Is it too optimistic to think that we are being 'nudged' toward a biotech breakthrough which will give us legitimate/objective immortality?
On Wednesday, November 12, 2003, at 02:34 AM, Jesse Mazer wrote:
From: Bruno Marchal <[EMAIL PROTECTED]> To: [EMAIL PROTECTED] Subject: Re: Fw: Quantum accident survivor Date: Sat, 08 Nov 2003 15:56:31 +0100
At 14:36 07/11/03 -0800, Hal Finney wrote:
Well, I do believe in continuity of consciousness, modulo the issues
of measure. That is, I think some continuations would be more likely to
be experienced than others. For example, if you started up 9 computers
each running one copy of me (all running the same program so they stay
in sync), and one computer running a different copy of me, my current
theory is that I would expect to experience the first version with 90%
Almost OK, but perhaps false if you put *the measure* on the (infinite)
computations going through those states. I mean, if the 9 computers
running one copy of you just stop (in some absolute way I ask you to conceive for
the benefit of the argument), and if the one computer running the
different copy, instead of stopping, is multiplied eventually into many
self-distinguishable copies of you, then putting the measure on the histories should
make you expect to experience (and memorized) the second version more probably.
It is the idea I like to summarize in the following diagram:
\ / | | \ / | | \/ = | | | | | | | |
That is, it is like a "future" bifurcation enhances your present measure.
It is why I think comp confirms Deutsch idea that QM branching is really
QM differentiation. What do you think? I mean, do you conceive that the
measure could be put only on the "maximal" possible computations?
This is an important point which I think people often miss about the QTI. It is sometimes spoken of as if the QTI only goes into effect at the moment you are about to die (and thus have no successor observer-moment), which would often require some fantastically improbable escape, like quantum tunneling away from a nearby nuclear explosion. But if later bifurcations can effect the first-person probability of earlier ones, this need not be the case.
Consider this thought experiment. Two presidential candidates, let's say Wesley Clark and George W. Bush, are going to be running against each other in the presidential election. Two months before the election, I step into a machine that destructively scans me and recreates two copies in different locations--one copy will appear in a room with a portrait of George W. on the wall, the other copy will appear in a room with a portrait of Wesley Clark. The usual interpretation of first-person probabilities is that, all other things being equal, as the scanner begins to activate I should expect a 50% chance that the next thing I see will be the portrait of George W. appearing before me, and a 50% chance that it will be Wesley Clark.
But suppose all other things are *not* equal--an additional part of the plan, which I have agreed to, is that following the election, the copy who appeared in the room with the winning candidate will be duplicated 999 times, while the copy who appeared in the room with the losing candidate will not experience any further duplications. Thus, at any time after the election, 999 out of 1000 versions of me who are "descended" from the original who first stepped into the duplication machine two months before the election will remember appearing in the room with the candidate who ended up winning, while only 1 out of 1000 will remember appearing in the room with the losing candidate.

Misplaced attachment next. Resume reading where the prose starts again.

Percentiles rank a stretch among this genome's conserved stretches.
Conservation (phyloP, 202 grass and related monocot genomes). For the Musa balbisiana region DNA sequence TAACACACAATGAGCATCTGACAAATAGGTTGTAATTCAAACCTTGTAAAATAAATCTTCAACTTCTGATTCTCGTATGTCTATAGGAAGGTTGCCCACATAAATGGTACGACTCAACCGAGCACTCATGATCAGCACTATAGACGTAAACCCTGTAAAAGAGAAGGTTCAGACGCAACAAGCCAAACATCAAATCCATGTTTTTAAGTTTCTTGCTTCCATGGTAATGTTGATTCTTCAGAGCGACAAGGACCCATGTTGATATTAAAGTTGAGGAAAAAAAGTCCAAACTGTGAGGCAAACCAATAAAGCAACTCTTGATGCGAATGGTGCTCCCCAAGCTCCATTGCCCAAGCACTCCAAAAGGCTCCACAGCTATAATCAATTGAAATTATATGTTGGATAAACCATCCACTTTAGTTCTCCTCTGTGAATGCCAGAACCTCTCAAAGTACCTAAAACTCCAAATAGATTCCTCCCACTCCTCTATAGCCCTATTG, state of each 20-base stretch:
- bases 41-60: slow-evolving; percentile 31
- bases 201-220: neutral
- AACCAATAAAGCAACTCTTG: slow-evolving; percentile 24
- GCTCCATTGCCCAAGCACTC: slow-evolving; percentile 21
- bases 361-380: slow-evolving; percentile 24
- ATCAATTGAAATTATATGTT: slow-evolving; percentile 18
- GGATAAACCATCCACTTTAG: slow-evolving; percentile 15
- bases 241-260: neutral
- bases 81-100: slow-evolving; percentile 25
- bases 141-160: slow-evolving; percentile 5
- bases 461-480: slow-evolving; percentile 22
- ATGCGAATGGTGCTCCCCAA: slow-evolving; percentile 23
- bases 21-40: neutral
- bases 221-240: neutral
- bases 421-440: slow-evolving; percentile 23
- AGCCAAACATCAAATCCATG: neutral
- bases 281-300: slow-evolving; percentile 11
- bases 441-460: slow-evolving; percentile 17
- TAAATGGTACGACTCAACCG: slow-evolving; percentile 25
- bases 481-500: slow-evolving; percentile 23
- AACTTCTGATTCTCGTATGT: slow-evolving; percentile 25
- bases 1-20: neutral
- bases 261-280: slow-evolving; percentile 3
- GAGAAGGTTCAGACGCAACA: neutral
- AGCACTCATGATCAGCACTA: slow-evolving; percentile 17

The "last minute" theory of quantum immortality is based on the idea that first-person probabilities are based solely on the observer-moments that qualify as immediate successors to my current observer-moment, and this idea suggests that as I step into the duplication machine two months before the election, I should expect a 50% chance of appearing in the room with the portrait of the candidate who goes on to win the election. But as Bruno suggests, an alternate theory is that later bifurcations should be taken to influence the first-person probabilities of earlier bifurcations--under this "anticipatory" theory, I should expect only a 1 out of 1000 chance that I will appear in the room with the portrait of the losing candidate. This would lead to a weird sort of "first-person precognition", where after the duplication but before the election, I'd have good reason to believe (from a first-person point of view) that I could predict the outcome with a high probability of being right. But this kind of prediction would be useless from a third-person point of view, since all outside observers would see two symmetrical copies who both seem equally certain that their candidate will be the winner. Of course this is not much stranger than the basic quantum immortality idea that if I am in some dangerous accident, most third-person observers will see me end up dead, while I have a close to 100% chance of surviving from a first-person POV.
Applied to quantum immortality, this "anticipatory" idea suggests it would not be as if the universe is allowing events to go any which way right up until something is about to kill me, and then it steps in with some miraculous coincidence which saves me; instead, it would be more like the universe would constantly be nudging the my first-person probabilities in favor of branches where I don't face any dangerous accidents which require "miracles" in the first place. Of course since this would just be a probabilistic effect, I might still occasionally face accidents where I had to be very lucky to survive, but the lower the probability there is of surviving a particular type of accident, the less likely I am to experience events leading up to such an accident.
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